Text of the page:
Thank You. I loved my years as a teacher. I will not tell a lie; I just think it’s the best job in the world to get to work with young people of the next generation. They have great ideas if we listen. They have great ideas, and they will give you great suggestions, and to me, that’s a great honor to be able to listen to the students we serve and think about them. I was talking with a student at the high school. I want to start a student advisory board. They’re our customers so they can tell us, and recent alumni. What was it like in college? What is it like in the work force? Schools’ kind of operate very similarly so I’m very excited about that. In my career, when I turned a question over to students, they have always risen to the occasion. They don’t have sort of the adult-like, oh that’s probably not possible. They’re genuinely willing to brainstorm with you so I’m excited to hear from them.
As a superintendent, what role are you going to bring towards education? What are you looking forward to next? How do you incorporate the students and community together to support each other with your ideas?
We have several different community meetings. We have a parent’s advisory council, we have our Board of Education, and Budget committee chairs. We hear from the community. As I was looking and thinking about what needs to get established quickly, it was the student advisory board because that’s the place where I feel like, oh we don’t quite yet have the mechanism. Certainly, they can, but I like to have it be more of an organized mechanism. In December, we did our first round of student surveys, parent surveys, and teacher surveys. We’re compiling all that data to see where there are themes and trends, so really trying to hear from our communities so that we can make sure that we’re responsive to our students and community’s needs. I always say we want to empower our learners and serve the community. That’s a big part of who I am. We exist to serve, and I exist to serve.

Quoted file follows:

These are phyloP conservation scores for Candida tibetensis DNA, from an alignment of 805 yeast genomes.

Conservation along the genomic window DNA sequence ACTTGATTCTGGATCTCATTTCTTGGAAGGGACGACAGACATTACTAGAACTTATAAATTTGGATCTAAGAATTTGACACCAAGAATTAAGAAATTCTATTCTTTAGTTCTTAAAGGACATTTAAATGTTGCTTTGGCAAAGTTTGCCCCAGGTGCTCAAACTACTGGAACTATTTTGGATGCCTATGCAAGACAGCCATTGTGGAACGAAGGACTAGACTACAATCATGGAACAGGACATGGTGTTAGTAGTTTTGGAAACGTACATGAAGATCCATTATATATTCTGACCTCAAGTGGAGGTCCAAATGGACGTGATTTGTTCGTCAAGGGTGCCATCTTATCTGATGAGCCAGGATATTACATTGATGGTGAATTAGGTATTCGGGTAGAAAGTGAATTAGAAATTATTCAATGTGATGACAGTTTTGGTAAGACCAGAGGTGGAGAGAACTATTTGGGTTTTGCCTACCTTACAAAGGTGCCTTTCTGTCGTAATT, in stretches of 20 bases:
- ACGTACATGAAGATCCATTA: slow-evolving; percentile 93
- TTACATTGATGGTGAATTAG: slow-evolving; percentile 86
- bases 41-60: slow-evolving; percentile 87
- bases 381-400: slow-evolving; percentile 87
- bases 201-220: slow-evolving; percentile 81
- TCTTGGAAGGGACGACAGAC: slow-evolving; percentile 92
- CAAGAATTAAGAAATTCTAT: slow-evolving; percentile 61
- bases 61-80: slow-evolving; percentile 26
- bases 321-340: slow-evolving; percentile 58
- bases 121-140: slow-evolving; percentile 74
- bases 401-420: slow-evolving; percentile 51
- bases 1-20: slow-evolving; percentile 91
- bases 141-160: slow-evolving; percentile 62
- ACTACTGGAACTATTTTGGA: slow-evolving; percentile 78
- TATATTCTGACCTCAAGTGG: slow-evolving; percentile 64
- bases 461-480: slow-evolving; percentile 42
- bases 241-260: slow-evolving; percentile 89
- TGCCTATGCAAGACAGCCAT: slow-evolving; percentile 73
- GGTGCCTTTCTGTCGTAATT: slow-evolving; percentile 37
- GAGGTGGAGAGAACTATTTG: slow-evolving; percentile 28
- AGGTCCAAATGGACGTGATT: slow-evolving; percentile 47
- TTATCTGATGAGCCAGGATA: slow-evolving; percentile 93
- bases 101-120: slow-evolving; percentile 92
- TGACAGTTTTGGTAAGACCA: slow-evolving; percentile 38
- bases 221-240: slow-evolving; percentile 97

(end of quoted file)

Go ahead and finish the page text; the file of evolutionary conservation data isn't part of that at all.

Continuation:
You had a lot of different roles serving from English teacher to now superintendent. Do those different jobs that you had in the past bring you to be the person you are now?
I think so. Certainly, I will say this; there is nothing more humbling than teaching. Getting to work with so many students (I can’t even tell you the number.), and so many families over the years just brought in my eyes to all the perspectives that are out there and not everybody goes to school and wants to be in love with poetry like I was. Not everybody is going to be that student and recognizing that and finding that connection. I think that’s what you do, whether it’s with teachers to bring them to the table, or it’s with students. That’s all part of the work. It’s just a bigger classroom with more voices and that’s exciting because there’s a lot of energy around that.
You recently took over Joe’s (Joseph Corr) position as superintendent. Was the transition process smooth? Did you gain inspiration from watching him be superintendent for all those years that he served?
Oh my gosh, that’s a great question. Yes, yes, and yes! It was a very smooth process because everything, everything that everyone celebrates about Joe about his generosity of spirit. So, he wanted to do everything possible to set me up for success, help me, and answer questions. I know he’s only a phone call away and he will always pick up and answer so that’s been wonderful. And yes, the inspiration I have gotten from him over the years, the tone really comes from the top and he is somebody who cares so deeply about everyone and always tried to do the right thing, and always tried to figure out a way to make everything work. His commitment to being a compassionate leader is just beyond inspiring. I will always try to live up to his example.
Mr. Corr always gave me the opportunity to sit in on so many things. So much of the work that I’m doing, maybe at a different place, I wouldn’t know it as well, but because he was so good about always trying to help me grow, which is what we’re in the field for, to help everybody grow and just learn more every day. I am always a learner and I hope I’m always growing, learning, and getting better.
Q: What are you going to do to improve the school districts you serve to make it be a better, positive environment?